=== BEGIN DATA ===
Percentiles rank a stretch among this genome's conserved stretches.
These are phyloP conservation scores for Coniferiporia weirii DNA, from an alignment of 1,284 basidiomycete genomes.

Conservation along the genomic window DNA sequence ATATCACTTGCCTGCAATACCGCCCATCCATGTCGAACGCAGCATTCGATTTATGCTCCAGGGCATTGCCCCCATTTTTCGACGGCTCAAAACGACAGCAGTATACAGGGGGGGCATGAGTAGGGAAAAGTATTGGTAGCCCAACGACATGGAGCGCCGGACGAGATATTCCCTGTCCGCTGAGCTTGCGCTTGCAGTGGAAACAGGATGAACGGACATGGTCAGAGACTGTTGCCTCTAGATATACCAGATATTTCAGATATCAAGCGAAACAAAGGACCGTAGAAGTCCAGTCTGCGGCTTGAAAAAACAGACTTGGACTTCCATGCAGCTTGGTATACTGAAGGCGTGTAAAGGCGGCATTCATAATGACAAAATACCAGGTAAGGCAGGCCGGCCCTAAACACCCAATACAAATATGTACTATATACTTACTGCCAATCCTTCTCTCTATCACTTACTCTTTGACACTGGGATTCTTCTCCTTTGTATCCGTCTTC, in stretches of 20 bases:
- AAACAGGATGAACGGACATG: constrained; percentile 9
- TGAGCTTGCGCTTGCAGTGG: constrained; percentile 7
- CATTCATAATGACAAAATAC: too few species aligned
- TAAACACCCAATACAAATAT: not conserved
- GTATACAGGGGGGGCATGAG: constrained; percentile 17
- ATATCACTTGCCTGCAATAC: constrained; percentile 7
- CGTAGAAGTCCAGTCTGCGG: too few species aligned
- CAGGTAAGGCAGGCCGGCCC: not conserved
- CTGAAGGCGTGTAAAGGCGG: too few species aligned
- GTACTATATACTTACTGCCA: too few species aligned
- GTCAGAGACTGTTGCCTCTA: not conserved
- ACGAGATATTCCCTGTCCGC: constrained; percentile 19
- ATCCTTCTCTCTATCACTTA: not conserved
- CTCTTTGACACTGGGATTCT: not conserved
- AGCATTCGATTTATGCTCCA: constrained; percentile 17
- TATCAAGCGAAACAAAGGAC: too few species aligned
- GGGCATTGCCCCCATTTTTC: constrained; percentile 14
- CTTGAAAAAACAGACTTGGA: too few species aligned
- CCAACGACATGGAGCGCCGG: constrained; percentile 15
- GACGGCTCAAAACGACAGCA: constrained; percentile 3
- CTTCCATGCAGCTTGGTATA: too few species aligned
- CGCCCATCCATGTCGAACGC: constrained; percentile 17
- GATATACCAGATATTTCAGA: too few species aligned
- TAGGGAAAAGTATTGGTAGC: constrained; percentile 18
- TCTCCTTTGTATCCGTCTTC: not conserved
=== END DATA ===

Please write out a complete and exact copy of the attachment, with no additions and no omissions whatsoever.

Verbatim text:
Percentiles rank a stretch among this genome's conserved stretches.
These are phyloP conservation scores for Coniferiporia weirii DNA, from an alignment of 1,284 basidiomycete genomes.

Conservation along the genomic window DNA sequence ATATCACTTGCCTGCAATACCGCCCATCCATGTCGAACGCAGCATTCGATTTATGCTCCAGGGCATTGCCCCCATTTTTCGACGGCTCAAAACGACAGCAGTATACAGGGGGGGCATGAGTAGGGAAAAGTATTGGTAGCCCAACGACATGGAGCGCCGGACGAGATATTCCCTGTCCGCTGAGCTTGCGCTTGCAGTGGAAACAGGATGAACGGACATGGTCAGAGACTGTTGCCTCTAGATATACCAGATATTTCAGATATCAAGCGAAACAAAGGACCGTAGAAGTCCAGTCTGCGGCTTGAAAAAACAGACTTGGACTTCCATGCAGCTTGGTATACTGAAGGCGTGTAAAGGCGGCATTCATAATGACAAAATACCAGGTAAGGCAGGCCGGCCCTAAACACCCAATACAAATATGTACTATATACTTACTGCCAATCCTTCTCTCTATCACTTACTCTTTGACACTGGGATTCTTCTCCTTTGTATCCGTCTTC, in stretches of 20 bases:
- AAACAGGATGAACGGACATG: constrained; percentile 9
- TGAGCTTGCGCTTGCAGTGG: constrained; percentile 7
- CATTCATAATGACAAAATAC: too few species aligned
- TAAACACCCAATACAAATAT: not conserved
- GTATACAGGGGGGGCATGAG: constrained; percentile 17
- ATATCACTTGCCTGCAATAC: constrained; percentile 7
- CGTAGAAGTCCAGTCTGCGG: too few species aligned
- CAGGTAAGGCAGGCCGGCCC: not conserved
- CTGAAGGCGTGTAAAGGCGG: too few species aligned
- GTACTATATACTTACTGCCA: too few species aligned
- GTCAGAGACTGTTGCCTCTA: not conserved
- ACGAGATATTCCCTGTCCGC: constrained; percentile 19
- ATCCTTCTCTCTATCACTTA: not conserved
- CTCTTTGACACTGGGATTCT: not conserved
- AGCATTCGATTTATGCTCCA: constrained; percentile 17
- TATCAAGCGAAACAAAGGAC: too few species aligned
- GGGCATTGCCCCCATTTTTC: constrained; percentile 14
- CTTGAAAAAACAGACTTGGA: too few species aligned
- CCAACGACATGGAGCGCCGG: constrained; percentile 15
- GACGGCTCAAAACGACAGCA: constrained; percentile 3
- CTTCCATGCAGCTTGGTATA: too few species aligned
- CGCCCATCCATGTCGAACGC: constrained; percentile 17
- GATATACCAGATATTTCAGA: too few species aligned
- TAGGGAAAAGTATTGGTAGC: constrained; percentile 18
- TCTCCTTTGTATCCGTCTTC: not conserved